HALF-TERM GOVERNOR BREAKS HER SILENCE…. As tempted as I am to simply ignore former half-term Gov. Sarah Palin’s (R) latest statement, I suppose there’s no point in pretending it’s not of some interest to the political world this morning.
Palin has been unusually quiet since Saturday’s massacre in Tucson, and as interest in the toxicity of political rhetoric has grown more intense, her role in cheapening and dragging down our discourse has generated a fair amount of attention.
Today, Palin broke her silence issuing a video, which is nearly eight minutes long. It’s a standard tactic — the right-wing media personality can’t subject herself to questions or muster the confidence to deal with cross-examinations, so to communicate, Palin’s forced to hide behind statements others write for her, and then upload them. It’s not exactly the stuff Profiles in Courage are made of.
In any case, the statement/video is about what one might expect. Palin, speaking from Alaska with an American flag over her right shoulder, has no regrets and no apologies to offer. Instead, she’s concerned about “blood libel.”
“If you don’t like a person’s vision for the country, you’re free to debate that vision. If you don’t like their ideas, you’re free to propose better ideas. But, especially within hours of a tragedy unfolding, journalists and pundits should not manufacture a blood libel that serves only to incite the very hatred and violence they purport to condemn. That is reprehensible.”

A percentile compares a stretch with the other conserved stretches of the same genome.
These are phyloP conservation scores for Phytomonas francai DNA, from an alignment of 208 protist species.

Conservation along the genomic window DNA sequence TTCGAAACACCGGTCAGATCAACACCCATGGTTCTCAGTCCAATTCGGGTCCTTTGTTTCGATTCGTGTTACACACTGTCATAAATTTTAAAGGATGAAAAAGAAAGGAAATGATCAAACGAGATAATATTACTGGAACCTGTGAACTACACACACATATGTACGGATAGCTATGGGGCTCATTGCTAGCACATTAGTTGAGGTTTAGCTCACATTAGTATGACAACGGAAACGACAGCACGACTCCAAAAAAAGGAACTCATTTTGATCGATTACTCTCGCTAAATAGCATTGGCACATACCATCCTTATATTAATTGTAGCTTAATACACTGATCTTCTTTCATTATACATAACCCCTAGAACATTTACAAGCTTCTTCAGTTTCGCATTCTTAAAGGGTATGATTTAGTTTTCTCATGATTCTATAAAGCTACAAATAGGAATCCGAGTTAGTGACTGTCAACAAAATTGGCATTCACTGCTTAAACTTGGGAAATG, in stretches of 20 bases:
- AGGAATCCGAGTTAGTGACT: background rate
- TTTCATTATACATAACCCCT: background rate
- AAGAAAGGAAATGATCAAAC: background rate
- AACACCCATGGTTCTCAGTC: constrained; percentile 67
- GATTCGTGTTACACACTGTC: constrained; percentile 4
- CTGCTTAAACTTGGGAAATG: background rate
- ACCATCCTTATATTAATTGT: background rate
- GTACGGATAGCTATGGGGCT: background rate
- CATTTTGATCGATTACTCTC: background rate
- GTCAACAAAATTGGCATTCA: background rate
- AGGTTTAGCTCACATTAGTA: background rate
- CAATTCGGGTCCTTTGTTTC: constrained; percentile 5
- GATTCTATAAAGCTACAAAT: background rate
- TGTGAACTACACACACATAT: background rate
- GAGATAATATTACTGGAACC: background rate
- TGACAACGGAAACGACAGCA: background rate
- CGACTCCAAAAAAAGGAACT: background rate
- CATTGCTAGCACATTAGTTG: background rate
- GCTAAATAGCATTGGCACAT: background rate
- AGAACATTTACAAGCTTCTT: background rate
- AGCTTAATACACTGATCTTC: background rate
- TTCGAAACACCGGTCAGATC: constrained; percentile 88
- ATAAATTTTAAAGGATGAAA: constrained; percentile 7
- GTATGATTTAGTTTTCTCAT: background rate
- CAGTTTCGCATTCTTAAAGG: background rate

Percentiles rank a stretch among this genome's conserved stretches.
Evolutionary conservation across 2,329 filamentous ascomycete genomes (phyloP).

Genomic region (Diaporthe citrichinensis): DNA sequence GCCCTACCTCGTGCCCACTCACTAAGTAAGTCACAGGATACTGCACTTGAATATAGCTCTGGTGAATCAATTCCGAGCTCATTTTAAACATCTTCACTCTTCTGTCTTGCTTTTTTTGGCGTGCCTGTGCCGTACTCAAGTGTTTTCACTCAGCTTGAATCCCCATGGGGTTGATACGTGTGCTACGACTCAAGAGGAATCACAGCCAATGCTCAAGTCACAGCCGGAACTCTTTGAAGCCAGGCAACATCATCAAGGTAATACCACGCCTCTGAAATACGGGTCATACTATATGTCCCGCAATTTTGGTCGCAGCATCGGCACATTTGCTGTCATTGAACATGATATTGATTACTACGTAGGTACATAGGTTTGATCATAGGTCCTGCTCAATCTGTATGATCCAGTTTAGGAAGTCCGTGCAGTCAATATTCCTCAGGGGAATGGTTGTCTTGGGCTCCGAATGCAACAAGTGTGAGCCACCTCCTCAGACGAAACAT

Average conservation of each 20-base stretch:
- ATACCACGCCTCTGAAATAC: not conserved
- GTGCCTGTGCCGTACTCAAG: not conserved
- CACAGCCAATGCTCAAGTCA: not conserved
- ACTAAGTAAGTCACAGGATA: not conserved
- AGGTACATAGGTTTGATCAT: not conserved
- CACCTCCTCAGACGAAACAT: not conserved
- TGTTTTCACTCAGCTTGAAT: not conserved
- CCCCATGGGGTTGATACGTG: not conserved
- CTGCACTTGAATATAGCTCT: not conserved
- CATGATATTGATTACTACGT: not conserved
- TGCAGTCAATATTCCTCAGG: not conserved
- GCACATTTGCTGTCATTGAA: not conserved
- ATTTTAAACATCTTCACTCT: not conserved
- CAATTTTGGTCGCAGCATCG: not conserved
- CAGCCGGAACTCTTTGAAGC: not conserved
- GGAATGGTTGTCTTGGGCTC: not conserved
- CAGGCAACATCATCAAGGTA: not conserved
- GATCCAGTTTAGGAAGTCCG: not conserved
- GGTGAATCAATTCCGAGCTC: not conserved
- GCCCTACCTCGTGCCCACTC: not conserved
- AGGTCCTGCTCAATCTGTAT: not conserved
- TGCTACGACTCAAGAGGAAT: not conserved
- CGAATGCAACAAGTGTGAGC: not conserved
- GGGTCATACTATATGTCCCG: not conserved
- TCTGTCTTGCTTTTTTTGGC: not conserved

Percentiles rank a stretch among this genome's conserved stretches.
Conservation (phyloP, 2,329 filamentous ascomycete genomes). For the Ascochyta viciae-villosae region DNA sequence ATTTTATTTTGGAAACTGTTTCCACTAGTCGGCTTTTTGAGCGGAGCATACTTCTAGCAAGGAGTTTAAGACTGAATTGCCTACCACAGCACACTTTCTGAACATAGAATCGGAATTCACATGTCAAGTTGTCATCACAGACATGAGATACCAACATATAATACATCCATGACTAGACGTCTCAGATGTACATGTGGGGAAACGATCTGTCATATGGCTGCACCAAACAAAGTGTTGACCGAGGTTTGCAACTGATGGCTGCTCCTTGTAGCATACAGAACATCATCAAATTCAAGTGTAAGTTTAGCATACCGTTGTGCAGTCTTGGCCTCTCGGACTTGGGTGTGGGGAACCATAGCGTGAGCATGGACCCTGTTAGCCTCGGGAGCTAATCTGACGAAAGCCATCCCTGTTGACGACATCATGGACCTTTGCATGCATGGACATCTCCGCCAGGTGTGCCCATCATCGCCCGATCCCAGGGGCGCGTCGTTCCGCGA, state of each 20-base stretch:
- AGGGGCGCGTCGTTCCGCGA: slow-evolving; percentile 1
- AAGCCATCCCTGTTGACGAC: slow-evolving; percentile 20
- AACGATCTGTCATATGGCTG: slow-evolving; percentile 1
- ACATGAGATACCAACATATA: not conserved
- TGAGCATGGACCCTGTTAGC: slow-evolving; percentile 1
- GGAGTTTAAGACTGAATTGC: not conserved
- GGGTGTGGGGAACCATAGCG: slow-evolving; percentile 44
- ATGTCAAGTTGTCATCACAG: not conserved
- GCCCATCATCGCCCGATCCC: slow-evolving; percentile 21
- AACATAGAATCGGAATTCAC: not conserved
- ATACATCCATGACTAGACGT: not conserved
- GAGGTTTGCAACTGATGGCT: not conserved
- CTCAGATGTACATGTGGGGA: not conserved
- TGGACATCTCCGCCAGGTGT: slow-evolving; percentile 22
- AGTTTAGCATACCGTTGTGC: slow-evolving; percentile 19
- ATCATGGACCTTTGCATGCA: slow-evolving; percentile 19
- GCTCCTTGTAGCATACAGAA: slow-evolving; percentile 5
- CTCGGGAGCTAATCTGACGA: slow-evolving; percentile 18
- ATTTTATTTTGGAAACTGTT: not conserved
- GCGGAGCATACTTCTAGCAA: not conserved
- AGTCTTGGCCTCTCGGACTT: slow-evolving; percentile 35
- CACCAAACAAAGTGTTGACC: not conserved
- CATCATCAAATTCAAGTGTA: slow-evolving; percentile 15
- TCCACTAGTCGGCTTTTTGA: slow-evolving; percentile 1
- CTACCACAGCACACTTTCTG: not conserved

I don’t imagine Palin actually knows what “blood libel” means, but historically, it’s referred to the ridiculous notion of Jews engaging in ritual killings of Christian children. More commonly, it’s a phrase intended to convey the suffering of an oppressed minority.
In other words, Palin is apparently feeling sorry for herself, again, using a needlessly provocative metaphor that casts her as something of a martyr.
I was also struck in the same paragraph by the notion that media figures are “inciting” “hatred and violence.” Palin didn’t cite any examples, so I don’t know what she’s referring to, but there is something odd about the accusation. As she sees the events in Tucson, a “deranged, apparently apolitical criminal” committed a despicable act, but that’s no reason to “claim political rhetoric is to blame.” That’s a defensible argument. But if that’s the case, why is Palin concerned about criticisms from pundits “inciting the very hatred and violence they purport to condemn”?
Excessive political rhetoric is fine, but criticizing those who engage in excessive political rhetoric is fomenting violence? How does that work, exactly?
Palin went on to note that Rep. Gabrielle Giffords (D-Ariz.) participated in the reading of the Constitution on the House floor last week, and happened to read the First Amendment.
“It was a beautiful moment and more than simply “symbolic,” as some claim, to have the Constitution read by our Congress. I am confident she knew that reading our sacred charter of liberty was more than just ‘symbolic.’ But less than a week after Congresswoman Giffords reaffirmed our protected freedoms, another member of Congress announced that he would propose a law that would criminalize speech he found offensive.”
I agree that responding to the tragedy by curtailing the First Amendment would be a mistake, but let’s be clear about the context: what Palin chooses to overlook is that Giffords has taken a leading role in trying to lower the temperature of those who engage in rhetorical excesses, and specifically complained publicly about Palin’s use of rifle crosshairs targeting Giffords’ district just last year.
To suggest that Giffords and Palin are on the same page on this is at odds with reality.
And with that, the former half-term governor will probably go back into hiding for a while, content with the knowledge that the media will air her video over and over again, and that she need not have the courage to answer questions to get her message out.
Palin had an opportunity to step up, demonstrate some real leadership, and prove to everyone that she deserves a role on the national stage. That opportunity is now gone, and Palin has failed.